The Battle of the Ugg Boot
The ugg boot is an Australian classic. However, many Australians may not be aware that the term ‘ugg’ has been the subject of some of the most bitterly contested IP battles.
The iconic brand UGG is owned by an American company called Deckers Outdoor Corporation. They have the registered trademark for the brand in over 130 countries. However, the term ‘ugg’ is not registered in Australia, because it’s considered too generic, representing all sheepskin shoes in the footwear industry. Therefore, it isn’t able to distinguish one particular brand, which is a requirement to register a trade mark.
Although local companies are able to market their sheepskin footwear as ugg boots in Australia, Deckers has been fighting to protect their registered trade marks in countries overseas, which prevents Australian companies from exporting their local ‘ugg boots’.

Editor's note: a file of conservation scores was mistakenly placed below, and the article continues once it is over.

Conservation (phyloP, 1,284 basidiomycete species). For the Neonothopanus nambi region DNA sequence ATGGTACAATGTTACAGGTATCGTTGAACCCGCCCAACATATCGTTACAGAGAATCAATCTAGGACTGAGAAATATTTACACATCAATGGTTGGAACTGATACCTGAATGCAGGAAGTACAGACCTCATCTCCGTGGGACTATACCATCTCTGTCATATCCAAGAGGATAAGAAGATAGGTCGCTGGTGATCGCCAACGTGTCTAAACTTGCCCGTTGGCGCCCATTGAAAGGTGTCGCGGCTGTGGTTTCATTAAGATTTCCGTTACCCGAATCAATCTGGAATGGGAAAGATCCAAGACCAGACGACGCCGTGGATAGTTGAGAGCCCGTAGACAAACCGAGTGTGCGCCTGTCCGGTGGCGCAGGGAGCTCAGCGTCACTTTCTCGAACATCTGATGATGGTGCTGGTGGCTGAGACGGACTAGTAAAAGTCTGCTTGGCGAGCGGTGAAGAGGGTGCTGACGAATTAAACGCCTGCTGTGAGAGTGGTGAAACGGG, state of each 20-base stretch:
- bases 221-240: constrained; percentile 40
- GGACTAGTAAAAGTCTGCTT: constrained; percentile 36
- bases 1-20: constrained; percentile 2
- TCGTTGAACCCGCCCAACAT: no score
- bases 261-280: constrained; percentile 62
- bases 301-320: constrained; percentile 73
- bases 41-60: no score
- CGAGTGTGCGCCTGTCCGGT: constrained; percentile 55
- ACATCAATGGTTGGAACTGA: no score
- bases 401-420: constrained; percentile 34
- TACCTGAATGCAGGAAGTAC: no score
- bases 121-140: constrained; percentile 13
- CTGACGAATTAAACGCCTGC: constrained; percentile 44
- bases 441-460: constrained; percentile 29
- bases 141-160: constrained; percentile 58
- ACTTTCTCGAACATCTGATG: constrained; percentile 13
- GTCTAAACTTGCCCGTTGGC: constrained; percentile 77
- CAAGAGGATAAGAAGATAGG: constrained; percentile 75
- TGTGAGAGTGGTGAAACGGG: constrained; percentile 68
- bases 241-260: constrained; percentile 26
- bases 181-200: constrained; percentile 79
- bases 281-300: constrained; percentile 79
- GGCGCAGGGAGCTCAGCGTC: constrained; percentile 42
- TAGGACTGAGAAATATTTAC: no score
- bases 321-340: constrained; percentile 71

Deckers has filed several lawsuits over the years, alleging trade mark infringement when companies have tried to sell footwear as ‘ugg boots’. In 2017, Deckers brought an action against the Australian manufacturer Australian Leather for millions of dollars in damages for allegedly breaching their trade mark. Australian Leather said it had lost $20 million in business by not being able to sell its ugg boots overseas because of the Deckers trade marks.
As you can see, the exclusive right to use a trade mark has the potential to earn, or cost, a business millions of dollars.
Copyright Isn’t Monkey Business … Or is it?